GERMLINE GENETIC TESTING following a cancer diagnosis can help determine a patient’s risk of developing other cancers and assess heightened cancer risk among their immediate family members.
Germline mutations are genetic changes that are inherited from parents and can be passed on to children. Somatic mutations occur in other body cells and are not inherited. Germline tests are recommended by official guidelines for many types of cancer, including ovarian cancer and male breast cancer. But a study published June 8 in JAMA found that just 6.8% of patients diagnosed with cancer in the study population received a test following their cancer diagnosis.
“Single digits for guideline-directed care? I was surprised by that,” says B.J. Rimel, a gynecological oncologist specializing in ovarian, cervical and uterine cancers at Cedars-Sinai Hospital in Los Angeles, who was not part of the study team. For ovarian cancers, for instance, she says, “One hundred percent of people should be tested.”
While more research is necessary to understand why a gap exists between recommendations and clinical practice, the study helps characterize the problem and will guide clinicians and researchers as they try to find solutions—which was one reason the study’s lead author, Stanford University of Medicine oncologist and epidemiologist Allison Kurian, says she began the research in the first place.
“I practice at Stanford, which is an academic center, and certainly we are not representative of the way most people with cancer receive care,” she says, noting the higher level of care usually received at academic cancer centers compared to the average treatment center.
Kurian and her colleagues matched nearly 1.4 million anonymized records of cancer patients diagnosed between 2013 and 2019 drawn from the California and Georgia state cancer registries with germline genetic testing information from four laboratories that performed most of the tests in those states.
“That really gave us the first view that we’ve had in the United States of who’s getting this kind of testing and who’s not,” Kurian says.
Not only were the overall testing rates low, but testing rates for specific cancer types fell far short of guidelines. Only 50% of male breast cancer patients received germline genetic testing, for instance, and only 38.6% of ovarian cancer patients and 26% of female breast cancer patients were tested.
“In male breast cancer, for more than 15 years, national guidelines have said to test every patient. Insurance covers it. There should not be a barrier there,” Kurian says. “The same is true for ovarian cancer. For more than 10 years, the recommendation is to test 100% of patients.”
The study also found significant racial disparities in germline genetic testing. While 31% of white breast cancer patients—male and female—and ovarian cancer patients were tested, only 22% of Asian patients, 25% of Black patients and 23% of Hispanic patients received the testing.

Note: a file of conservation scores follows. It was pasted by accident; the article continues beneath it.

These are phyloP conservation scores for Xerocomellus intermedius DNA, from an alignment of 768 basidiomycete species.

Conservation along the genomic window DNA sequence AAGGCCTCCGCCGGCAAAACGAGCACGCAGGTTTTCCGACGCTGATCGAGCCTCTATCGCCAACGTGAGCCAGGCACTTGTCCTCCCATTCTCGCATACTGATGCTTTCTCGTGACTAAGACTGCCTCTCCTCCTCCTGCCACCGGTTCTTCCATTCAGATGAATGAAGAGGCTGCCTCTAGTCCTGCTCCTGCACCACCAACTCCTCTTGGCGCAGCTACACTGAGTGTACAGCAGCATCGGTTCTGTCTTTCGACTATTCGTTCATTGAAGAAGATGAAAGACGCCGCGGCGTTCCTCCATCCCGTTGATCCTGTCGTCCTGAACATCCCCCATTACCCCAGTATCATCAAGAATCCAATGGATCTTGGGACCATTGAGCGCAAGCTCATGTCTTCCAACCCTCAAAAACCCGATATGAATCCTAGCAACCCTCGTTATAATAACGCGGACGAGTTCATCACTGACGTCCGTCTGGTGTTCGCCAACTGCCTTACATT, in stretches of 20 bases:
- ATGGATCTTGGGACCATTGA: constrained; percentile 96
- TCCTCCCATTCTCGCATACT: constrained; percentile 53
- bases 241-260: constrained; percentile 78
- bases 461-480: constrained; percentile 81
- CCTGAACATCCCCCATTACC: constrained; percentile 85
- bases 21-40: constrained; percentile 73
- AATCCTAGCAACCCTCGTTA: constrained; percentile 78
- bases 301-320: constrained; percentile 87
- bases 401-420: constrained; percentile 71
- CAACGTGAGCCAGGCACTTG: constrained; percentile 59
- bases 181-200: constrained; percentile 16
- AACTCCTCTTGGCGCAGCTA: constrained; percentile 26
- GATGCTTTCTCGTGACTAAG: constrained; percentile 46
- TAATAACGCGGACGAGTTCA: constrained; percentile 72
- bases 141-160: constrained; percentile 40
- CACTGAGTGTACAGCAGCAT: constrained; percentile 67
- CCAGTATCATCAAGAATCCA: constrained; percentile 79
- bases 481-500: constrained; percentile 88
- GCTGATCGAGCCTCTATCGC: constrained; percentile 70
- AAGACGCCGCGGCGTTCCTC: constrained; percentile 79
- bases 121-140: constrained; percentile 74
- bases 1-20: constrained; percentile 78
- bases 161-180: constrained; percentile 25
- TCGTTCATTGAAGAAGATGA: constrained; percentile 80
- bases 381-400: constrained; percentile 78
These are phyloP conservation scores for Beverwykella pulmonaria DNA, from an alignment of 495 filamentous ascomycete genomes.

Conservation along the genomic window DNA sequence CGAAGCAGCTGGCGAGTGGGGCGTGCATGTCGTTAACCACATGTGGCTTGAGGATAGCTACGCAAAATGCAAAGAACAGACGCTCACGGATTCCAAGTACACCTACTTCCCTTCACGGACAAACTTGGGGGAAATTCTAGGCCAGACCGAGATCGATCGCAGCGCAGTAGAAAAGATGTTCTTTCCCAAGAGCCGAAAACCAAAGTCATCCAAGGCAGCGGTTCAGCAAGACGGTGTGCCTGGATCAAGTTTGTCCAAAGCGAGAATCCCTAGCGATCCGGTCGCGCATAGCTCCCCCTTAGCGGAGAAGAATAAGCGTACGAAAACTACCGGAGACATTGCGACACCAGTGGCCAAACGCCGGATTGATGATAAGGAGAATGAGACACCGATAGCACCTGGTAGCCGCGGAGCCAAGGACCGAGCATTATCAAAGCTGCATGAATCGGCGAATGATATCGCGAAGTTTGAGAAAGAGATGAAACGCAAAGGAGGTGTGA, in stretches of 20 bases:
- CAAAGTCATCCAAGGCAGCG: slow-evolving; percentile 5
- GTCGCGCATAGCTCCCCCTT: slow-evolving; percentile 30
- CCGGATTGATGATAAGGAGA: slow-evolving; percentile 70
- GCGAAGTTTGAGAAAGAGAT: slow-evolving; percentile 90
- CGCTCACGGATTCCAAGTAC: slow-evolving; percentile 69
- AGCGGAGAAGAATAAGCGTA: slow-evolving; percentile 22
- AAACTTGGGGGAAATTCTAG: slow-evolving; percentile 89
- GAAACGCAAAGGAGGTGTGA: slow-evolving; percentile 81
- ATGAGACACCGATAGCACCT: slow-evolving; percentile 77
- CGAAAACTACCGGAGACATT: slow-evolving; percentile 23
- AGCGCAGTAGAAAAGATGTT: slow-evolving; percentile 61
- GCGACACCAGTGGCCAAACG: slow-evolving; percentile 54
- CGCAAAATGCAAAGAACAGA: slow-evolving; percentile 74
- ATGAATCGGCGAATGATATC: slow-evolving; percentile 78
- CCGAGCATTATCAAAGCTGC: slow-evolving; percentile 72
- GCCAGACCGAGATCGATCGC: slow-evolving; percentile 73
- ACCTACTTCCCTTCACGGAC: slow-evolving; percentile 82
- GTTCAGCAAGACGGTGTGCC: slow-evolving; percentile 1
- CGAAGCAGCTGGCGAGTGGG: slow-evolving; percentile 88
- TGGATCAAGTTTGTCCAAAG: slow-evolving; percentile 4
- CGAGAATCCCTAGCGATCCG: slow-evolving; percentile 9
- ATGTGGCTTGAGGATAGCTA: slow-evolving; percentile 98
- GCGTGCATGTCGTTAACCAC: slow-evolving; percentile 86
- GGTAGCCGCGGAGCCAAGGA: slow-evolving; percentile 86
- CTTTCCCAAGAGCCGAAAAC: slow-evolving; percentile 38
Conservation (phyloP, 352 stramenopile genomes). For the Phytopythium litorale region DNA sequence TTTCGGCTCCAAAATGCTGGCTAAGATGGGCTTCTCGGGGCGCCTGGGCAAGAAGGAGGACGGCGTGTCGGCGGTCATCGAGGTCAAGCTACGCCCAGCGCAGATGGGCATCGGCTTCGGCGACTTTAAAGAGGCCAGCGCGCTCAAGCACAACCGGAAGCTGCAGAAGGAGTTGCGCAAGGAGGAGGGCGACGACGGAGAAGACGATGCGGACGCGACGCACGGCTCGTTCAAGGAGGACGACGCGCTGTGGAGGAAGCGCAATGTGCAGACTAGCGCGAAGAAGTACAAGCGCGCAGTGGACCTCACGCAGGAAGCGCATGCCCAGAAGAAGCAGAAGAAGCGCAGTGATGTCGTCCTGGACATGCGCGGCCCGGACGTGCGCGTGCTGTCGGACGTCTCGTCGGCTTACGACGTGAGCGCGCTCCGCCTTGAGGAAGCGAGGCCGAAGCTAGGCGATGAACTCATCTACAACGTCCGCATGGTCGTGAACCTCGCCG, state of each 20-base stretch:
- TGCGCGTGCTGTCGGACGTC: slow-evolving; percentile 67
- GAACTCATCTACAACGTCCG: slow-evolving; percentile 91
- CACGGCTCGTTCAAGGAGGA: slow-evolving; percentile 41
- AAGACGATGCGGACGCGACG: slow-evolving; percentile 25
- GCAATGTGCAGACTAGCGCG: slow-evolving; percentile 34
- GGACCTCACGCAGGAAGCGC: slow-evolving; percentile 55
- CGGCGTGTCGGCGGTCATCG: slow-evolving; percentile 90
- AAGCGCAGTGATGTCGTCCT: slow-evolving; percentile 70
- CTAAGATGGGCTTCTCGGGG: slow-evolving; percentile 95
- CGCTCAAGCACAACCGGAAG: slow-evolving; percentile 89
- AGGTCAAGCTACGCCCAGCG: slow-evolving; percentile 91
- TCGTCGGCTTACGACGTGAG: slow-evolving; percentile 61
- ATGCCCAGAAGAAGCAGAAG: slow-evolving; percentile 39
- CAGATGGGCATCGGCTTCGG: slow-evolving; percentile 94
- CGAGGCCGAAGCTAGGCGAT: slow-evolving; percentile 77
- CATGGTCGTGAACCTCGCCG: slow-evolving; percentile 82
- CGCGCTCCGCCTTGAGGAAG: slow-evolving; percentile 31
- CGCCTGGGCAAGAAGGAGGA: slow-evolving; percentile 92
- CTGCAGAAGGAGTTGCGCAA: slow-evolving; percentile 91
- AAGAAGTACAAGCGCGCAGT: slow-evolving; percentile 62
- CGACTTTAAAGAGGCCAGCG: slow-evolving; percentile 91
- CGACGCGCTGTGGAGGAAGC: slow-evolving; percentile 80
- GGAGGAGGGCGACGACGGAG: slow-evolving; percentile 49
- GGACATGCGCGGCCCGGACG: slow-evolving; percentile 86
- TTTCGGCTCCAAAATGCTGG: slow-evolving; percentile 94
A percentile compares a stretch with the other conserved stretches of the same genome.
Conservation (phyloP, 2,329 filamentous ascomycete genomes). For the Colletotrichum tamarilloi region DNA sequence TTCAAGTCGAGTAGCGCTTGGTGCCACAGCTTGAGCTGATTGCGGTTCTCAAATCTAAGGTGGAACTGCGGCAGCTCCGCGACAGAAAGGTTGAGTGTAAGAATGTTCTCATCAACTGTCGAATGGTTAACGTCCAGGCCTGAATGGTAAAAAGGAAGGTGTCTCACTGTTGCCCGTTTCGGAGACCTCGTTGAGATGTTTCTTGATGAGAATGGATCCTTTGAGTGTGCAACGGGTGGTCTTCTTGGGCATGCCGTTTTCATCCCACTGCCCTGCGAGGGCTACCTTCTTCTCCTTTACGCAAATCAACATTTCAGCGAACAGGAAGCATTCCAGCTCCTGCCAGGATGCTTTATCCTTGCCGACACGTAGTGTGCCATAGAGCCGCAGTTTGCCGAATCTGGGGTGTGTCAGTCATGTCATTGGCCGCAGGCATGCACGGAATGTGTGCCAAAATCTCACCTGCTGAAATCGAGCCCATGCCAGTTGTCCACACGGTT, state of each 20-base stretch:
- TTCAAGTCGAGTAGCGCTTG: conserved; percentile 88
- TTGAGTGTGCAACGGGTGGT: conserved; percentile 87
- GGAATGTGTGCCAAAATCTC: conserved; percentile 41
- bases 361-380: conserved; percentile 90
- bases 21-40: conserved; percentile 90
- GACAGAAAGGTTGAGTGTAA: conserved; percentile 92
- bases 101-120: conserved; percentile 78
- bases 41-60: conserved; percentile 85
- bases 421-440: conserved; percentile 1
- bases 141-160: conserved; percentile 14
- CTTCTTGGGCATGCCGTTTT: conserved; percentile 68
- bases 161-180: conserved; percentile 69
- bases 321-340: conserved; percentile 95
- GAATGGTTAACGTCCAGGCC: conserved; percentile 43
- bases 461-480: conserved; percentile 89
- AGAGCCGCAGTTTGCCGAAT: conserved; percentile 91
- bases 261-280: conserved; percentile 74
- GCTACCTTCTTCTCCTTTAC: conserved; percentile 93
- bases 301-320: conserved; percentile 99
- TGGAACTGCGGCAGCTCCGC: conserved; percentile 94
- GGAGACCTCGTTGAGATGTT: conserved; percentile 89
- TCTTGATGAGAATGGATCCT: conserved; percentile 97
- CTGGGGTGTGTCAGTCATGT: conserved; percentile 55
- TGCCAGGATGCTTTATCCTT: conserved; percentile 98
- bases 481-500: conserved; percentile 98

“It was really unfortunate, because it was actually most pronounced for the cancers where guidelines are the strongest,” Kurian says. “We’ve known for years that we need to test these people. And disparities were substantial, and they were not improving at all.”
There are three main reasons why germline genetic testing is important after a cancer diagnosis, the first being that mutations in certain genes can increase your risk of developing additional cancers, according to Kurian. Changes in the BRCA1 and BRCA2 genes are linked not only to a heightened risk of breast cancer, but also ovarian, pancreatic and prostate cancer. Mutations in the multiple genes associated with Lynch syndrome mean a patient with endometrial cancer could have a heightened risk for colon cancer.
Knowing if you carry mutations in certain genes can also help guide oncologists in treating your current cancer, according to Kurian.
“There are new drugs that were not around 10 years ago called PARP inhibitors,” she says. “They are drugs that were specifically designed to be effective in patients with BRCA1 and BRCA2 gene mutations.”
Lastly, because germline mutations are changes in the genetic code that a person is born with, they can be inherited and so could affect a patient’s children, siblings, parents and grandparents. “If you have something, your family member could have it, and we can protect them from getting cancer and dying from it,” Kurian says.
The study did not dig into the reasons why patients were not receiving genetic testing after their diagnosis, but Kurian has been involved in past surveys of patients that have suggested physicians often don’t offer the tests to their patients.
“I thought the number one reason would be money,” she says, “but it wasn’t. It was, ‘My doctor didn’t recommend it.’”
It’s asking a lot of cancer patients, families and caregivers, Rimel acknowledges, but genetic testing is one area where it pays to be proactive and ask about testing if the physician doesn’t bring it up first.
“The best process is where you see a genetic counselor, they take your family history, they look at your tumor history, they talk to you and they say, ‘OK, this is the test that encompasses the genes that you need most,’” Rimel says. “Ideally, their physician has access to [genetic counseling], but most health insurance providers, like Blue Cross Blue Shield, have genetic counseling through their websites.”
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